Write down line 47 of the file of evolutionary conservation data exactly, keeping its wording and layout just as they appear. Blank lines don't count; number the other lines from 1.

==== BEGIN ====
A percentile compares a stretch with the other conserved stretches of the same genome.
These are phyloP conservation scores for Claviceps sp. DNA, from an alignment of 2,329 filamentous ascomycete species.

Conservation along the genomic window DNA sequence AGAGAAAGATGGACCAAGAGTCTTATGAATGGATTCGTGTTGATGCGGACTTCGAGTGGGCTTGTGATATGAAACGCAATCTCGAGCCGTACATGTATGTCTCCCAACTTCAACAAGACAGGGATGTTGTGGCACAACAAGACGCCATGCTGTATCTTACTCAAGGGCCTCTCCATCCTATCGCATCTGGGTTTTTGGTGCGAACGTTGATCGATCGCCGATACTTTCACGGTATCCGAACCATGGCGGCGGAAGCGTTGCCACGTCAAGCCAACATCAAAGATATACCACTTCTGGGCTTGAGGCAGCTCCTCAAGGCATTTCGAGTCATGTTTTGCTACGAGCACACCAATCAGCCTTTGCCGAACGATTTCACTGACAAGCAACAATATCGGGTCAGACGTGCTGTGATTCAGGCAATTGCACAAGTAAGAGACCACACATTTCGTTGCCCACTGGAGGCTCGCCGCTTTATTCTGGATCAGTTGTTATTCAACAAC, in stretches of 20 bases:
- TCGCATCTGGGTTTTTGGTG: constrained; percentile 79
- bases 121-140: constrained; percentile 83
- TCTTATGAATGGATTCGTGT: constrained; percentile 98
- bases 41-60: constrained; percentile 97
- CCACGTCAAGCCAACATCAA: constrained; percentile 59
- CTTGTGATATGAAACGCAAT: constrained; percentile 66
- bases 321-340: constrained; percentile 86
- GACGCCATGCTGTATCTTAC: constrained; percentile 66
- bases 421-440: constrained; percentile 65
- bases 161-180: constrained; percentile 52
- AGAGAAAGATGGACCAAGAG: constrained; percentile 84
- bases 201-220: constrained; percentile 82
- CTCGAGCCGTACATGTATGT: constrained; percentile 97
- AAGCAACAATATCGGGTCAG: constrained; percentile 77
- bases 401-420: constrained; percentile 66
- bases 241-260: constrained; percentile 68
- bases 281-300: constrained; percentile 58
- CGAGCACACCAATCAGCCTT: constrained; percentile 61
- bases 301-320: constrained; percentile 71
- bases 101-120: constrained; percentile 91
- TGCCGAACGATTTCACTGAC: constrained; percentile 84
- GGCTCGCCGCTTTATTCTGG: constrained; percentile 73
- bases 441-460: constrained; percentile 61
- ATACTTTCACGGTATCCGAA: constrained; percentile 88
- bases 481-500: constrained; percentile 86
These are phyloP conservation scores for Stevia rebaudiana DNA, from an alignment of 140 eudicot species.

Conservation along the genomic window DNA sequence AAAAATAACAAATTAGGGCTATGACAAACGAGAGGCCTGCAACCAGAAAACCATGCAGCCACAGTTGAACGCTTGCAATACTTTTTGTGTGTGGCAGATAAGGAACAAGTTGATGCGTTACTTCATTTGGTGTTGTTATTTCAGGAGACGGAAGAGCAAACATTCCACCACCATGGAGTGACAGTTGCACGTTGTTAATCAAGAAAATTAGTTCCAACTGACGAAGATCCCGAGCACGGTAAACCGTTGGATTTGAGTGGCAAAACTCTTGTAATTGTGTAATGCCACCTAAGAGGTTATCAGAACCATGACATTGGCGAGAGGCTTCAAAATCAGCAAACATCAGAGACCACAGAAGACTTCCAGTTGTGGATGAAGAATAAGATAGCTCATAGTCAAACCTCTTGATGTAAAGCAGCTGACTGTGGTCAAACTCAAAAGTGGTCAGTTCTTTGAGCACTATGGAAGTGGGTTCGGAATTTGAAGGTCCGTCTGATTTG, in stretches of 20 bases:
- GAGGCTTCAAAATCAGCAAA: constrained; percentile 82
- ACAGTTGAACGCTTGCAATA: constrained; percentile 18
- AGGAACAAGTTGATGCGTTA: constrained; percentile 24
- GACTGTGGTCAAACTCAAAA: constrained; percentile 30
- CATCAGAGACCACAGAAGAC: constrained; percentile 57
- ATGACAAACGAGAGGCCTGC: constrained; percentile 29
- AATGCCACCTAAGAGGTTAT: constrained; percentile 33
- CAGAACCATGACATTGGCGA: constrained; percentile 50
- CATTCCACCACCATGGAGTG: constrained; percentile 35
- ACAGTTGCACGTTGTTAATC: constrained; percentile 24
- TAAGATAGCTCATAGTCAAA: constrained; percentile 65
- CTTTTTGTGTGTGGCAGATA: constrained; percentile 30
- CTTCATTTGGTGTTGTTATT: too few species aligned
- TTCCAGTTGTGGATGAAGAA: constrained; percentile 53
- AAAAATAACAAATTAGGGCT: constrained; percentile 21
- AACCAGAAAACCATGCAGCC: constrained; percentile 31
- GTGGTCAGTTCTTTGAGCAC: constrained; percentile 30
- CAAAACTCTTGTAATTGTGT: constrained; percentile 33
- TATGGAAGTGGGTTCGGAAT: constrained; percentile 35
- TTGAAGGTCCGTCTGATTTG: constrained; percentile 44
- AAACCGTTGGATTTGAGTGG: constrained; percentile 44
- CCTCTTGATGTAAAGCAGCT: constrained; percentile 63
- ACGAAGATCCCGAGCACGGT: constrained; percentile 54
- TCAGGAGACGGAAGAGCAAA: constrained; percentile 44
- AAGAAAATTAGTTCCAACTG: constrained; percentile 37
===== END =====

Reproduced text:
- GTGGTCAGTTCTTTGAGCAC: constrained; percentile 30